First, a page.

Visa chaos after the department’s budget cut of $ 875 million

A quarter of tourist applications take almost a month to complete, although the average visitor visa is processed in six days.

Josh Murray, director of engineering and construction firm Laing O’Rourke, said recruitment was hampered by visa processing times of 15 months and more.

“Inconsistent guidance, combined with a lack of feedback and pace, makes it extremely difficult for us to recruit globally or help our existing people plan for themselves and their families,” he said.

“Before COVID, temporary visas were processed in about a week. Now the priority treatment has jumped out to eight weeks.”

Prime Minister Anthony Albanese and Immigration Minister Andrew Giles this week raised concerns about the state of visa processing in Australia as an increasing number of applications are severely delayed or left unresolved.

But the March budget, given by the former Morrison government, included a one-third reduction in funding allocated to migration-related spending on home affairs.

Expenditure is budgeted to fall to $ 2 billion in the next fiscal year and to $ 1.7 billion in 2023-24, down from $ 2.6 billion in the current fiscal year. Treasurer Jim Chalmers will hand over the Albanian government’s first budget in late October.

Former senior immigration ministry official Abul Rizvi said the looming budget cuts are taking up resources in home affairs.

“Their focus is not on faster visa processing,” Mr Rizvi said AFR weekend. “Their focus is on how the hell do we handle such a big budget gap?”

Short-term solution

He said it appeared Home Affairs had generated funding to address current resource issues, but the agency was set to pay the price over the next few years.

“Because [the budget cut] lasts for two years and thereafter [funding] rises again, it seems to me that what has happened is that the Ministry of the Interior has borrowed money from the future to spend on … different things, but next year and the year after, they have to pay the money back, “Mr Rizvi said.

There are now only 96,000 skilled temporary visa holders in Australia, a drop of a third since the start of the pandemic.

Laing O’Rourke’s Mr Murray said the cost of applying for a visa had risen sharply, putting the attractiveness of international skills out of the reach of many companies.

“At the same time, candidates struggle to accept positions with uncertain time frames due to the logistics involved – leaving their current projects, selling homes or breaking leases, planning school changes – or unwilling to deal with the mental strain of COVID-19 life in visa limbo.”

New Zealand is among the countries speeding up visa processing for skilled workers in priority occupations, increasing pressure on Australia.

Sector-specific agreements have been created with a new “green list” of 85 difficult-to-fill high-quality roles created to help recruit construction workers, engineers, craftsmen, health and technology specialists.

Culture of refusing visas

Sir. Rizvi said the blowout in the number of people on bridge visas showed the system was malfunctioning.

About 367,000 people live in Australia on bridge visas, up from 180,000 in June 2019.

A Home Office spokesman said the increase in transitional visas since March 2020 was “due to the number of people unable to leave Australia due to COVID-19 global travel restrictions who have applied for new essential visas to stay in Australia”.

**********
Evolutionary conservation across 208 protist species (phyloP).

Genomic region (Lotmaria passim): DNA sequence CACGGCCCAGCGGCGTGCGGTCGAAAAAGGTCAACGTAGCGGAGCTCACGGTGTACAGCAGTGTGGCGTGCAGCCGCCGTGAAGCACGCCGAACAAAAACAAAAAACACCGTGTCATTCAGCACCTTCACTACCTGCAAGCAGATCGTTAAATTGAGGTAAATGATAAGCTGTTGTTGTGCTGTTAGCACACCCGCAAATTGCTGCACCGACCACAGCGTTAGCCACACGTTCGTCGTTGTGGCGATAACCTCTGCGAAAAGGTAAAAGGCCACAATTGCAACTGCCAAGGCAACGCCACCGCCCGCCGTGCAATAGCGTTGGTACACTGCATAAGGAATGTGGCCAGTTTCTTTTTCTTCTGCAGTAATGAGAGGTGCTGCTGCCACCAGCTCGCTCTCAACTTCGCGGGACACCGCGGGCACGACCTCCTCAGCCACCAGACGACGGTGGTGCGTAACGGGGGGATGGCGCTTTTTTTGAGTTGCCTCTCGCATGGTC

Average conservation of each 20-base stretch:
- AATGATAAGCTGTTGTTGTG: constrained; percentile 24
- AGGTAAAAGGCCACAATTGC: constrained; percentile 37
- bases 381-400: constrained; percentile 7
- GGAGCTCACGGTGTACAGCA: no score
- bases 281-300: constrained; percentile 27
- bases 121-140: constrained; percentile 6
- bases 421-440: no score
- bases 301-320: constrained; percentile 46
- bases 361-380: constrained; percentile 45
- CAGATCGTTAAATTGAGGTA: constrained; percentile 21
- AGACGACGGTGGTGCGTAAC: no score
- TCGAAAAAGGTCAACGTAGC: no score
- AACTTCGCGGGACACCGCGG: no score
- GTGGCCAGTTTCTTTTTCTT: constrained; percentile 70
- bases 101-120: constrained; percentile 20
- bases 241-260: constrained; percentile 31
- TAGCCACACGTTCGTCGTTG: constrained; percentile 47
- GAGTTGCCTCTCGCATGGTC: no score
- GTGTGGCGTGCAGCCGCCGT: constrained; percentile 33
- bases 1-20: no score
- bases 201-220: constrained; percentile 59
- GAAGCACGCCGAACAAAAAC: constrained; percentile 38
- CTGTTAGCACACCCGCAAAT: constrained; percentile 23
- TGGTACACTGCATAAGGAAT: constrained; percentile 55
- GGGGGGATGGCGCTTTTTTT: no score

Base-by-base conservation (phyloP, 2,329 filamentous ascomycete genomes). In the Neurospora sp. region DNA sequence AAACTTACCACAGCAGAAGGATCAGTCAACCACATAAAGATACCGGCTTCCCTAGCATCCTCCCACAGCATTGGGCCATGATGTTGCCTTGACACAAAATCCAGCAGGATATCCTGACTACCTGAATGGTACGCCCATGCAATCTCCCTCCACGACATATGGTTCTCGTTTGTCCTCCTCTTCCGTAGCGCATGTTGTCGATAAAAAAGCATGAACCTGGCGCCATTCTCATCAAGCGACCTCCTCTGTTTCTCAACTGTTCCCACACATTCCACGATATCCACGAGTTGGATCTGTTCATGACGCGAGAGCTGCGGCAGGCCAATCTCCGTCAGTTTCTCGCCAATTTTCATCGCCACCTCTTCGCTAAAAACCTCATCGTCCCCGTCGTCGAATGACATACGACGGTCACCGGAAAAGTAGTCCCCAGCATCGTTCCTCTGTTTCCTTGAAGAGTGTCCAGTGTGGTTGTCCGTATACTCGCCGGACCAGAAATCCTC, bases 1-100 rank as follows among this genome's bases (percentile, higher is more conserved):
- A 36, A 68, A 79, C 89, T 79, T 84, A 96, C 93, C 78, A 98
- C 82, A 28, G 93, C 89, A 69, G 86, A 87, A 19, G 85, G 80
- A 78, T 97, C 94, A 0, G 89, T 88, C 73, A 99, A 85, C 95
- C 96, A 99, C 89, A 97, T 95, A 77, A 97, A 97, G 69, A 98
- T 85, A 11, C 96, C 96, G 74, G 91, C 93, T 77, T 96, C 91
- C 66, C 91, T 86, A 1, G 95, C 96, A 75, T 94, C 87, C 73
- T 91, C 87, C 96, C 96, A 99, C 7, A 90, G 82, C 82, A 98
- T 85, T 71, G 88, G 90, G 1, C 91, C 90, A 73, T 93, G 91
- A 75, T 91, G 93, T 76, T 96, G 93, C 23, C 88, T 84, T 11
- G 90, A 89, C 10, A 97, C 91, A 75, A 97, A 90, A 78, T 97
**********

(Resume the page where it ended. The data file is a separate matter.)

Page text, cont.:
Sir. Rizvi said the resources required to deal with the bridging visa gap prevented domestic affairs from handling the collection in offshore visa applications. Problems with the department culture contributed to the blowout during waiting times.

“Many of their people have been trained in a way that does not focus on customer service or effective treatment. “They are trained to look for reasons to refuse, and that is a culture that has evolved over the last few years,” Mr Rizvi said.

“[Migration agents] is so frustrated with the number of visas being rejected for incredibly petty reasons, and it deters many employers. “

Dissatisfied department

Domestic morale is lower than any other public service company with more than 1,000 employees. Fewer than every other employee said they would recommend Home Affairs as a great place to work.

“Many unhappy people with large backlogs and budget cuts are just creating more unhappy people,” Mr Rizvi said.

Australian Chamber of Commerce and Industry Director Andrew McKellar said companies were reporting significant barriers to getting the skilled workforce they need to operate at full capacity.

“Longer processing times, excessive costs, confusing compliance measures and mandatory labor market tests make it prohibitively difficult for many employers to hire skilled staff,” Mr McKellar said.

Sir. Rizvi said Australia’s temporary visa for lack of qualifications was internationally uncompetitive.

“When business people complain, it’s what they want in the back of their minds that 482 visas are bureaucratic, slow and expensive.”

The visa delay comes at the same time as major delays in the processing of passport applications. An increase in post-pandemic demand has created delays, with a record 16,417 posted on Tuesday, up from the pre-pandemic daily average of between 7,000 and 9,000.

Ukrainians fleeing the Russian invasion have been caught in the visa backlog. Despite being promised priority treatment, hundreds are waiting to go from transition visas to special humanitarian status, providing access to essential services, Medicare and other support.

The immigration minister, Mr Giles, said the coalition had devalued immigration, leading to “crushing in our visa processing, which is holding us back”.

“Unlike the Liberals, Labor has listened to stakeholders and we are determined to address the backlog as a real priority.”

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